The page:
The same train of thought is followed for methylcobalamin drops, but there are similarly sufficient studies missing here. However, it is of note that in both cases, a much longer contact between vitamin B12 and mucous membranes would be necessary. The question with these supplements always remains as to whether the likelihood of accidental ingestion is simply too high, reducing the value of these types of supplements; though this is less of an issue with drops.
Lozenges have the disadvantage in many cases of containing a variety of artificial flavoring and coloring additives, which are undesirable in a vitamin supplement designed for health. This is particularly problematic in diverse sweeteners, such as aspartame, which can have adverse health effects. When taking these supplements, it is thus very important to consider the ingredients before buying.
Readers who prefer to avoid additives as far as possible, are best advised to take capsules, which can only contain the pure active ingredient for technical reasons. It is still advisable to check the label for these supplements too despite this, as some producers opt for using unnecessary and unwarranted additives.
Methylcobalamin – the new Gold Standard?
For good reasons, methylcobalamin is becoming increasingly popular and could soon be the standard for oral supplements: the numerous advantages listed for methylcobalamin truly speak for themselves.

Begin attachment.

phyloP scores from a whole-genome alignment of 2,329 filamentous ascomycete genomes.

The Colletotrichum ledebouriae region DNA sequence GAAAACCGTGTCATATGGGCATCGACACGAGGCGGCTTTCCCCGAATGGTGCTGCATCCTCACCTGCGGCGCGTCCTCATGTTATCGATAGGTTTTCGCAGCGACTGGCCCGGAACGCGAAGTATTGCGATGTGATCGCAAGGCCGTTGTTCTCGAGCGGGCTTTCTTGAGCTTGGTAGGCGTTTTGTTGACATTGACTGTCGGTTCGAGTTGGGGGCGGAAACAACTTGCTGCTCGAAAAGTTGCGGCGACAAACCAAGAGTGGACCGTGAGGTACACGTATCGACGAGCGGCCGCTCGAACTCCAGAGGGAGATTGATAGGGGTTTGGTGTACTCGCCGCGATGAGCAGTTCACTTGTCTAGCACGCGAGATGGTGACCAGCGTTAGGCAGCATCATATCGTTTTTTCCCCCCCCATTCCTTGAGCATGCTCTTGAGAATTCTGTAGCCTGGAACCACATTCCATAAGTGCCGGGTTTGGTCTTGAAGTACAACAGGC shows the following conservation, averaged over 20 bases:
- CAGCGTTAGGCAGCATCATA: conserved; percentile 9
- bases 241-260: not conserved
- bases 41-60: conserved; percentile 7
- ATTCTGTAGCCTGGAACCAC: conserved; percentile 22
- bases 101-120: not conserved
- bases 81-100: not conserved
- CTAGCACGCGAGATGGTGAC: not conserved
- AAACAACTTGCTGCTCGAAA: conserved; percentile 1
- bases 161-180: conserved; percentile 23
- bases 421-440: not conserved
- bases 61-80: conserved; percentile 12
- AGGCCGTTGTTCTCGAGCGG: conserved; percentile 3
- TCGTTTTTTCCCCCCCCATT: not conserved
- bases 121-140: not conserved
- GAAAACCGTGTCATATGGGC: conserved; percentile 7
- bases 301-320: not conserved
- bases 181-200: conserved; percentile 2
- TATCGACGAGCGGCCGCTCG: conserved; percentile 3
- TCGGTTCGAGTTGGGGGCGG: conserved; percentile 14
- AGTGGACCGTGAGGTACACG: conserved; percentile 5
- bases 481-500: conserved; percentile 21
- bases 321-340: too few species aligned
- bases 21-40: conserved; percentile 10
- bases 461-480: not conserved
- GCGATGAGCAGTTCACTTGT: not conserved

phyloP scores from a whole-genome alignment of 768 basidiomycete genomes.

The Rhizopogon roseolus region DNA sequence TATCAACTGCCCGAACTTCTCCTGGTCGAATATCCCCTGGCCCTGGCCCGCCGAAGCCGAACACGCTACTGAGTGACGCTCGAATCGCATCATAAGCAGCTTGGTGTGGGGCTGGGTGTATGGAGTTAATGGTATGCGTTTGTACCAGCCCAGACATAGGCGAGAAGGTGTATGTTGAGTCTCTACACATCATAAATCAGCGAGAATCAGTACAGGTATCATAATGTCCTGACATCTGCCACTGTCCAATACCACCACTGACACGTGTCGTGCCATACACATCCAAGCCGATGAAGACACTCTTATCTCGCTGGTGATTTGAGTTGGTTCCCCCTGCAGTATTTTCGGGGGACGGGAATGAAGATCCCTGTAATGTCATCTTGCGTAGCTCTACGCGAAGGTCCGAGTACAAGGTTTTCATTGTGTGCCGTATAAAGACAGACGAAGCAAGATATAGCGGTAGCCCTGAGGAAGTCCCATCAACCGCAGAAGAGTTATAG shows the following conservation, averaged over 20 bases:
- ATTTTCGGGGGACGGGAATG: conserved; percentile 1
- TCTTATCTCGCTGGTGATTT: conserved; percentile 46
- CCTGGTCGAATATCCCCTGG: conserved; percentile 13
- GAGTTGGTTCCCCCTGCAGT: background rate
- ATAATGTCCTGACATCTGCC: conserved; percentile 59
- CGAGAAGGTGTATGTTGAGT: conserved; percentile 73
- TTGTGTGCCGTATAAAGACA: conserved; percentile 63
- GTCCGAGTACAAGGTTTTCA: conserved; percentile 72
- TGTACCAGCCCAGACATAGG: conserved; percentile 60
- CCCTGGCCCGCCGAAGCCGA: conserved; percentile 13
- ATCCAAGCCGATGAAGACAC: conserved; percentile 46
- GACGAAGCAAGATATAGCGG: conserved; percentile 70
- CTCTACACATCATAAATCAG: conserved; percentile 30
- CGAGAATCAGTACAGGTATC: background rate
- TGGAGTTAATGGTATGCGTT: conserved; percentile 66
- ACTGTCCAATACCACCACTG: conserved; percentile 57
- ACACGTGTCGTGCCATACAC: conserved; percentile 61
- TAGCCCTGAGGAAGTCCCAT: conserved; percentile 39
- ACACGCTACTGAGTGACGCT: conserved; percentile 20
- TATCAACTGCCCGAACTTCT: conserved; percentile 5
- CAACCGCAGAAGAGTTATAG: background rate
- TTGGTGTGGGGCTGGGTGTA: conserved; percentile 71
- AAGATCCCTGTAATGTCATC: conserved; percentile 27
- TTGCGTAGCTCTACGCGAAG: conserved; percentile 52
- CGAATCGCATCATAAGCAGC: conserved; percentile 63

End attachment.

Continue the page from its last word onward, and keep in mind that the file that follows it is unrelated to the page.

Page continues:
Methylcobalamin is most definitely a good choice for readers seeking as natural a vitamin supply as possible.
Finally, methylcobalamin can also be combined with and added to hydroxocobalamin, which is also a natural precursor of the coenzyme forms and has an excellent residual effect.
1 Okuda K, Yashima K, Kitazaki T, Takara I. Intestinal absorption and concurrent chemical changes of methylcobalamin. J Lab Clin Med. 1973 Apr;81(4):557-67. PubMed PMID: 4696188.
2 Kelly G. The co-enzyme forms of vitamin B12: Toward an understanding of their therapeutic potential. Alt Med Rev. 1997;2(6):459-471.
3 Tsao C, S, Myashita K, Influence of Cobalamin on the Survival of Mice Bearing Ascites Tumor. Pathobiology 1993; 61:104-108
4 Tetsuya Watanabe, Ryuji Kaji, Nobuyuki Oka, William Bara, Jun Kimura, Ultra-high dose methylcobalamin promotes nerve regeneration in experimental acrylamide neuropathy, Journal of the Neurological Sciences, Volume 122, Issue 2, April 1994, Pages 140-143, ISSN 0022-510X, http://dx.doi.org/10.1016/0022-510X(94)90290-9.